Puzzles about the ''groud state manifold''

In summary: So there are two ground states, one with the electron in the nucleus and one with the electron outside the nucleus. But, the ground state with the electron inside the nucleus is usually more stable because it has a higher energy.
  • #1
wdlang
307
0
in atomic physics, sometimes one would encounter the termilogy ''ground state manifold''

my question is, the ground state of an atom is usually unique

How come the ''ground state manifold''?

It means several nearly degenerate level?

are these level stable?
 
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  • #2
wdlang said:
in atomic physics, sometimes one would encounter the termilogy ''ground state manifold''

my question is, the ground state of an atom is usually unique

How come the ''ground state manifold''?

It means several nearly degenerate level?

are these level stable?

I think you are referring to the spontaneous breakdown of symmetry, right ?

Let's take the example of a ferromagnet. This magnet can be composed out of a gazzillion of iron atoms. Each iron atom will interact with its nearest neighbors by aligning its spin along the direction of the neighbor. This lowers their interaction energy. The lowest possible energy wil be reached once all spins have the same direction. Now, different ground state manifolds means that the system can have different physical ststaes that correspond to the lowest energy state. In our example, the lowest energy corresponds to that system which has all its spins aligned into one direction. But, this direction can be up, down, left, right, in between left and right, etc etc. So there are many possible directions ! Again, what matters is that all spins are aligned ! But the direction of those spins can vary from one system to another. This makes that there are many ground states possible !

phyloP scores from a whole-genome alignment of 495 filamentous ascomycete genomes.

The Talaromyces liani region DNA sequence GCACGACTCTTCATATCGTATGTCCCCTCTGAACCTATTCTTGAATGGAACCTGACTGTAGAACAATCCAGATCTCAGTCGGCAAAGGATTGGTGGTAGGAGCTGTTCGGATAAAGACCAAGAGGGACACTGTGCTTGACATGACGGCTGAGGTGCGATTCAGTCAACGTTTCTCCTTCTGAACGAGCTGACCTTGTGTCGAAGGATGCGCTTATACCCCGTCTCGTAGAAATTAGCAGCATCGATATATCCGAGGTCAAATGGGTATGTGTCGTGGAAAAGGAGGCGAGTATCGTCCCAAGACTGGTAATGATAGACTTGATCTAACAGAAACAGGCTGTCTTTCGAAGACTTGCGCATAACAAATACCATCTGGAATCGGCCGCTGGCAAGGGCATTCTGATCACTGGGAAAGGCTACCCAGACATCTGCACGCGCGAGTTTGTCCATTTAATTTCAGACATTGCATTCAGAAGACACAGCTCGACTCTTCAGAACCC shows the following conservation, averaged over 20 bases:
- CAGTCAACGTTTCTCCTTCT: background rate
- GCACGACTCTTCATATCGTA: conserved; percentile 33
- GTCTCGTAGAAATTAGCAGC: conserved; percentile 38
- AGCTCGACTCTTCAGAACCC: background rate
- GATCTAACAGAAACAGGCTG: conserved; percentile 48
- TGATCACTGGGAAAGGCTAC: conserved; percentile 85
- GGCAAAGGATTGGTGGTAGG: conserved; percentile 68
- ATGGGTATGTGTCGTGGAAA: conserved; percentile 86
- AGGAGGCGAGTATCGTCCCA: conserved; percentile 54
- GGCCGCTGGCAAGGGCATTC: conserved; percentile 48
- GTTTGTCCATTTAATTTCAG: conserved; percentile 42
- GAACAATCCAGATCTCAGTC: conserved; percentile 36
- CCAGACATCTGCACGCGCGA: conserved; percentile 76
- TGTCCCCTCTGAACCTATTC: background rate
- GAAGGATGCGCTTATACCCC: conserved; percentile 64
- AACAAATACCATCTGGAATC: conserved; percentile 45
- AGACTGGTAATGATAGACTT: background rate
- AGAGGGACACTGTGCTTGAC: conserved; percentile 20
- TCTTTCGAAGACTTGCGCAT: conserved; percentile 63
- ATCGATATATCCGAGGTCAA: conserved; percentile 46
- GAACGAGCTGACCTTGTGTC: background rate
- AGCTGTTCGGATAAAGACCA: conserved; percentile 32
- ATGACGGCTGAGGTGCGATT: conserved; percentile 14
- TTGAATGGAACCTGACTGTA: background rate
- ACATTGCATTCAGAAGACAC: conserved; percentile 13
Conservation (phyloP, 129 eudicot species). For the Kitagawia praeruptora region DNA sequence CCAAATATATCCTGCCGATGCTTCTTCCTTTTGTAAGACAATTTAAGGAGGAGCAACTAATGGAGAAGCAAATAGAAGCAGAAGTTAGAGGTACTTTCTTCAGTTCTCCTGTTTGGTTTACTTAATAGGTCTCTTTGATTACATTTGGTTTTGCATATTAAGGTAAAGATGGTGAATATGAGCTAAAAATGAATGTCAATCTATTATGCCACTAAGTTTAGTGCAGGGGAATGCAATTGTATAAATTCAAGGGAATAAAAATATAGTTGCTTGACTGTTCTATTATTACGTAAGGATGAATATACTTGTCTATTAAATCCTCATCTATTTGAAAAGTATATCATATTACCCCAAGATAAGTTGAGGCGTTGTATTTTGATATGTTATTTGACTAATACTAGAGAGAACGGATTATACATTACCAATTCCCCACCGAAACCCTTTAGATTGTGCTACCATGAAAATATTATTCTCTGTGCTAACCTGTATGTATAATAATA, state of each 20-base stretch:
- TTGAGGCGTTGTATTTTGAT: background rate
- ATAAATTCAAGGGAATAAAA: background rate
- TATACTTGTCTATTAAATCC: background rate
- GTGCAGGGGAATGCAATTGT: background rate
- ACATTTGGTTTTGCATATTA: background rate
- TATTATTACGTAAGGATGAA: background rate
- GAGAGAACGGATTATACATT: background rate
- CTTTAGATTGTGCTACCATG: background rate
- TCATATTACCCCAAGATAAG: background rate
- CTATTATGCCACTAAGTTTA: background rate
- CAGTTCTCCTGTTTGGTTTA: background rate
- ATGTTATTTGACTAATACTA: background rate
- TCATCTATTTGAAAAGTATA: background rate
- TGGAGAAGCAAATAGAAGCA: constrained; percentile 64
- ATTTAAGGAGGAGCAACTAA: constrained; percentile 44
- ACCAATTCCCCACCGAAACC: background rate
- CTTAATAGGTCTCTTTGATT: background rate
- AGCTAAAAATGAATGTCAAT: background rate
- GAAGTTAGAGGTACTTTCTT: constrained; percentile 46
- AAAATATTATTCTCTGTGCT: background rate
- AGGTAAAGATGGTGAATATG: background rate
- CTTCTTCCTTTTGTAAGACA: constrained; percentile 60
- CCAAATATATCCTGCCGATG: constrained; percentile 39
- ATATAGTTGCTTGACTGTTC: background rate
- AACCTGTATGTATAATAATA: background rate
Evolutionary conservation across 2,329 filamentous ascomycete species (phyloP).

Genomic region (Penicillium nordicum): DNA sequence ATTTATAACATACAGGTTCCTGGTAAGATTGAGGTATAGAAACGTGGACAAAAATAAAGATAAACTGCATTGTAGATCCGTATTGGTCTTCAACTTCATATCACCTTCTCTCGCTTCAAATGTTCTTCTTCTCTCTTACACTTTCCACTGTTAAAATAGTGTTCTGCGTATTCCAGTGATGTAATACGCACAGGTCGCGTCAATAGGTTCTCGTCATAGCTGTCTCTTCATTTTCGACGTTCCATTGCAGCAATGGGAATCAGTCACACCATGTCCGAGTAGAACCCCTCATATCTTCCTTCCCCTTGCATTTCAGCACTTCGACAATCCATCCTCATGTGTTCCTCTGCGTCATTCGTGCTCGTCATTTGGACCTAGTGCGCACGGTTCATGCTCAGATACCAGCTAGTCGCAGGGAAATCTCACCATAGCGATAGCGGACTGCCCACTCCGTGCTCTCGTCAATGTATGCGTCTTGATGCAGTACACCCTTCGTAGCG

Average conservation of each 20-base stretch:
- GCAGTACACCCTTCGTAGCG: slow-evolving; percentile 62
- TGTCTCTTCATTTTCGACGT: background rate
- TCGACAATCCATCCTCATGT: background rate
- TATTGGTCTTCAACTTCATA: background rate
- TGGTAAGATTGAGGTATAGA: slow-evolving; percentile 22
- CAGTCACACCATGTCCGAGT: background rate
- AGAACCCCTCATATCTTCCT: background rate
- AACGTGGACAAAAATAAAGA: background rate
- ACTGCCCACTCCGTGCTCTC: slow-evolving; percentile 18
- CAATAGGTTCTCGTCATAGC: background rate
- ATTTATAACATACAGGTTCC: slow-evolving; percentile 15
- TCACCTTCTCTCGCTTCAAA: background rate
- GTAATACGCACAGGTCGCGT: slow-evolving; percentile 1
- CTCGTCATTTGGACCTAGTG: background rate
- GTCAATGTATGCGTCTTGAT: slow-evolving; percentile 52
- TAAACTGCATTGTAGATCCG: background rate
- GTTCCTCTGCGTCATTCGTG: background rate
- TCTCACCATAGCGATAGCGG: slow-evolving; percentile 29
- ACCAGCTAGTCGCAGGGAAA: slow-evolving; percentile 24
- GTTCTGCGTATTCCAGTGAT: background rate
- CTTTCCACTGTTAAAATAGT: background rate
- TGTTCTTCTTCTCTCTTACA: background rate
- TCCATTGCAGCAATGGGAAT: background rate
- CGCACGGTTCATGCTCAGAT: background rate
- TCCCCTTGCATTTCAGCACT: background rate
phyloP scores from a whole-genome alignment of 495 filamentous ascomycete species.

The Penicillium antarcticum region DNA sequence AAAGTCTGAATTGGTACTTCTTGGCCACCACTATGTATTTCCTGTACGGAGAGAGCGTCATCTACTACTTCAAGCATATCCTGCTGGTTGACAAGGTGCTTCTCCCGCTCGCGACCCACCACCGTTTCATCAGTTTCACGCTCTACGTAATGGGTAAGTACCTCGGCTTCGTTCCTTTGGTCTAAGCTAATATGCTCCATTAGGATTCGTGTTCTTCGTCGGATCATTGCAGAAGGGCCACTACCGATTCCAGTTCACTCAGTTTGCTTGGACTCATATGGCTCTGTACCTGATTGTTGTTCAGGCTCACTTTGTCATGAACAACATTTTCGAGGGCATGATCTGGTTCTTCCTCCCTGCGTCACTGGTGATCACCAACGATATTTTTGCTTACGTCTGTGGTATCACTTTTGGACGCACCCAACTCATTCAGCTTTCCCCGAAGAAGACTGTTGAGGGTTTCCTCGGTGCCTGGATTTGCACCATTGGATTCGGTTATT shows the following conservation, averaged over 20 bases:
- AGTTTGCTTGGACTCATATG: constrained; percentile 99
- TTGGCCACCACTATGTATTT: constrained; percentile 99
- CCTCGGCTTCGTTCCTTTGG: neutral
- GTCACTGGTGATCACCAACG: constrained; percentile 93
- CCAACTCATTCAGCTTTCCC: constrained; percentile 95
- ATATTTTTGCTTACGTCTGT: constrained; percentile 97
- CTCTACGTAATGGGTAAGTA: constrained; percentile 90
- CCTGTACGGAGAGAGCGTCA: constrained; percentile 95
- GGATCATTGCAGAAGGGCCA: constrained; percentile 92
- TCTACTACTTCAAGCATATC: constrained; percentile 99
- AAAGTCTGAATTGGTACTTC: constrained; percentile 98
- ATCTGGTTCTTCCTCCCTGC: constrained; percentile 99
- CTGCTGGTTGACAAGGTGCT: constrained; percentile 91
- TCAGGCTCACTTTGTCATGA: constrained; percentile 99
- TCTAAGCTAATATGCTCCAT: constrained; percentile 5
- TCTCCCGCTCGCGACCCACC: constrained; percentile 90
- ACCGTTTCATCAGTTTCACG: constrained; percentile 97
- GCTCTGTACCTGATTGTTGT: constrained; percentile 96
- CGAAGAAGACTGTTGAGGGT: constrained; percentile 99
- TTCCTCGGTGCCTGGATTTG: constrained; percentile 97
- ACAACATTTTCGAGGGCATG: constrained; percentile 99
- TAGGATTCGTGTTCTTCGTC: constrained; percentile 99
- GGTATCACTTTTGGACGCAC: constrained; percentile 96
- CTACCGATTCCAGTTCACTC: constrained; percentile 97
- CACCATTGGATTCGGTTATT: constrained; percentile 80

marlon
 
  • #3
no, it has nothing to do with symmetry spontaneous breaking

the manifold usually consists of just finite levels

they may all belong to the l=2 subspace, so the dimension is just 5.

thanks for your interests anyway.
 
  • #4
wdlang said:
no, it has nothing to do with symmetry spontaneous breaking

the manifold usually consists of just finite levels

they may all belong to the l=2 subspace, so the dimension is just 5.

thanks for your interests anyway.

But then what are you asking about ? Ground state manifold just means ground state energy level, that's it.

marlon
 
  • #5
hehe, i watched the movies of you on youtube

you are a handsome guy!
 
  • #6
wdlang said:
in atomic physics, sometimes one would encounter the termilogy ''ground state manifold''

my question is, the ground state of an atom is usually unique

well... for example, the ground state of a H-atom is doubly degenerate due to electron spin.
 

1. What is the "ground state manifold"?

The "ground state manifold" refers to the set of all possible states of a physical system that have the lowest possible energy. This includes the lowest energy state as well as any degenerate states with the same energy level.

2. How is the ground state manifold related to puzzles?

Puzzles about the ground state manifold often involve finding the lowest energy state of a system or understanding the possible states and their energies within the manifold. These puzzles can also be used to study and understand complex physical systems.

3. What types of systems have a ground state manifold?

All physical systems have a ground state manifold. It is a fundamental concept in quantum mechanics and can be applied to a wide range of systems, including atoms, molecules, and solids.

4. How is the ground state of a system determined?

The ground state of a system is determined by solving the Schrödinger equation, which describes the wave function of a quantum system. This equation takes into account the potential energy and interactions between particles in the system to determine the lowest energy state.

5. What are some real-world applications of puzzles about the ground state manifold?

Puzzles about the ground state manifold have practical applications in fields such as materials science, chemistry, and physics. They can be used to understand and design new materials, study the behavior of atoms and molecules, and develop new technologies such as quantum computing.

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